locating a human face within the digitized image by:
detecting at least a portion of the skin of the human face in the image;
defining an eye region within the portion of the detected skin; and
locating the pupils of the eyes within the eye region; and
determining, based upon the face location, how the human face should be positioned and sized within the digital image.
23. The method of
24. The method of
using the location of the pupils to create a biometric template based on the digitized image;
searching a biometric database using the biometric template;
determining, based on the search of the biometric template, whether any images are a substantial match to the digitized image.
25. A system for locating the eyes in a digital image that contains an image of a face, comprising:
a plurality of Gaussian models constructed and arranged to each detect at least one pixel in the digital image associated with a respective skin tone;
a selection subsystem selecting the Gaussian model that detected the most skin pixels to represent the skin in the digital image;
a cropping subsystem selecting a sub-portion of the digital image believed to contain the eyes;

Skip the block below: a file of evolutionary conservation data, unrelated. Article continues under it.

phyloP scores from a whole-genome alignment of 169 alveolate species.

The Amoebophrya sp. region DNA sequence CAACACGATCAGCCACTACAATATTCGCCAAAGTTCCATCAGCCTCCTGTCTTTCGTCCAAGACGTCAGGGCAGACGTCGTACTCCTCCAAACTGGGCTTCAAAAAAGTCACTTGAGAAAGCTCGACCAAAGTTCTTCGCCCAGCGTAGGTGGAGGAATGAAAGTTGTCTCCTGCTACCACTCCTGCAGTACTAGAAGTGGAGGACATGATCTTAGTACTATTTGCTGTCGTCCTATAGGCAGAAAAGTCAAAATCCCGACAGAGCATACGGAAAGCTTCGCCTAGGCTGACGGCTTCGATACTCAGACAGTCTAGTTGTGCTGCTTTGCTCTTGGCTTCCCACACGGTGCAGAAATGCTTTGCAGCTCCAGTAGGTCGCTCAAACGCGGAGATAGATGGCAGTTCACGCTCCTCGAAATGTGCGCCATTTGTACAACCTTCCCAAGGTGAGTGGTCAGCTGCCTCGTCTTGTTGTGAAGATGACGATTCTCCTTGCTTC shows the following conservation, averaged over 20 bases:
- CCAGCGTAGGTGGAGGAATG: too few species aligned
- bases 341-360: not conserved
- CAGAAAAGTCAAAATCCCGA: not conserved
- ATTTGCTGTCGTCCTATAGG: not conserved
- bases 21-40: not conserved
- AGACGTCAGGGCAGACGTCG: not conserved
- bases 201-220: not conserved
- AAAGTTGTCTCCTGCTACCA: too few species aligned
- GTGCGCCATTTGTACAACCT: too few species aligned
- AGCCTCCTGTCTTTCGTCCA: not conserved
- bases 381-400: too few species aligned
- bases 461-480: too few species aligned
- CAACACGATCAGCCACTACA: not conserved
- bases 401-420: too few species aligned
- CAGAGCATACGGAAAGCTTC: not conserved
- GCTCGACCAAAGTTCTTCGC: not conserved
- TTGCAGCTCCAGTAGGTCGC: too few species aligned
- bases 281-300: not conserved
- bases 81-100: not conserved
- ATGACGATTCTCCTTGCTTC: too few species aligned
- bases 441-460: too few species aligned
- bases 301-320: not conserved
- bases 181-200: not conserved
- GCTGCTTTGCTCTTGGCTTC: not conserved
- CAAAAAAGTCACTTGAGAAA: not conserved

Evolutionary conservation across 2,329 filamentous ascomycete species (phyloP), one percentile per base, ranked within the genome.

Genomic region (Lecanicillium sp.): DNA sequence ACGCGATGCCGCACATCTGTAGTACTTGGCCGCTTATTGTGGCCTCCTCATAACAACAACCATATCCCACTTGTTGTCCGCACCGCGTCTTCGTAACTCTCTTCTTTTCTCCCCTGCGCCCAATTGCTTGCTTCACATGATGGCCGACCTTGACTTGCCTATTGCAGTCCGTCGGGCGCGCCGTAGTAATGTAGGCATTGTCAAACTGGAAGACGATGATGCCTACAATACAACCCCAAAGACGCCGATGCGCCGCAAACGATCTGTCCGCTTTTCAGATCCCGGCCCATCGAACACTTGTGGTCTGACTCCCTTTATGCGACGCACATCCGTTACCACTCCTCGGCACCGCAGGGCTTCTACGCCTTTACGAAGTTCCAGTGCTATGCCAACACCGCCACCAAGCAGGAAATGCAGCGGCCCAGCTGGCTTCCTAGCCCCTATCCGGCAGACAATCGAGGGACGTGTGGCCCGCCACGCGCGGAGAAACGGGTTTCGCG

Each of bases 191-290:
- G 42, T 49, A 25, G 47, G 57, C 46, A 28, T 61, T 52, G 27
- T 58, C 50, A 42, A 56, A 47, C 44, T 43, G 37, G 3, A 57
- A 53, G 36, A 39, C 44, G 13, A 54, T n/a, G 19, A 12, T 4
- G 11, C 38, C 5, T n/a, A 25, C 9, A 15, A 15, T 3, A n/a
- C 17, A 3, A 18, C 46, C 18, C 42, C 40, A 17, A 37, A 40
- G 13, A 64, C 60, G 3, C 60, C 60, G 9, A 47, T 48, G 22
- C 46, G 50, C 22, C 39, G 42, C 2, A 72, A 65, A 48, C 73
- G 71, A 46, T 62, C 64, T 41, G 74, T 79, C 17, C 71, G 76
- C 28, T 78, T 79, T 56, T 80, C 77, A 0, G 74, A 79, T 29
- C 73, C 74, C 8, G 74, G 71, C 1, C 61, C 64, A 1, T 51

means for determining candidates for horizontal eye locations in the sub-portion;
means for determining candidates for vertical eye locations in the sub-portion; and
means for selecting at least one eye location from the candidates for horizontal eye locations and the candidates for vertical eye locations.
26. The system of
This application claim priority to the following U.S. Provisional patent applications, each of which is hereby incorporated by reference in their entirety:
This application is also related to the following U.S. provisional and nonprovisional patent applications:
Systems and Methods for Managing and Detecting Fraud in Image Databases Used With Identification Documents (Application No. 10/723m240, Attorney Docket No. P0910D, filed Nov. 26, 2003—Inventors James V. Howard and Francis Frazier);
Each of the above U.S. Patent documents is herein incorporated by reference in its entirety. The present invention is also related to U.S. patent application Ser. No. 09/747,735, filed Dec. 22, 2000, Ser. No. 09/602,313, filed Jun. 23, 2000, and Ser. No. 10/094,593, filed Mar. 6, 2002, U.S. Provisional Patent Application No. 60/358,321, filed Feb. 19, 2002, as well as U.S. Pat. No. 6,066,594. Each of the above U.S. Patent documents is herein incorporated by reference.
Embodiments of the invention generally relate to devices, systems, and methods for detecting a human face and/or facial features such as eyes and skin of an individual in a digital image. Embodiments of the invention also relate to systems that can determine and/or verify the identity of a human face. Embodiments of the invention also relate to the creation of identification documents.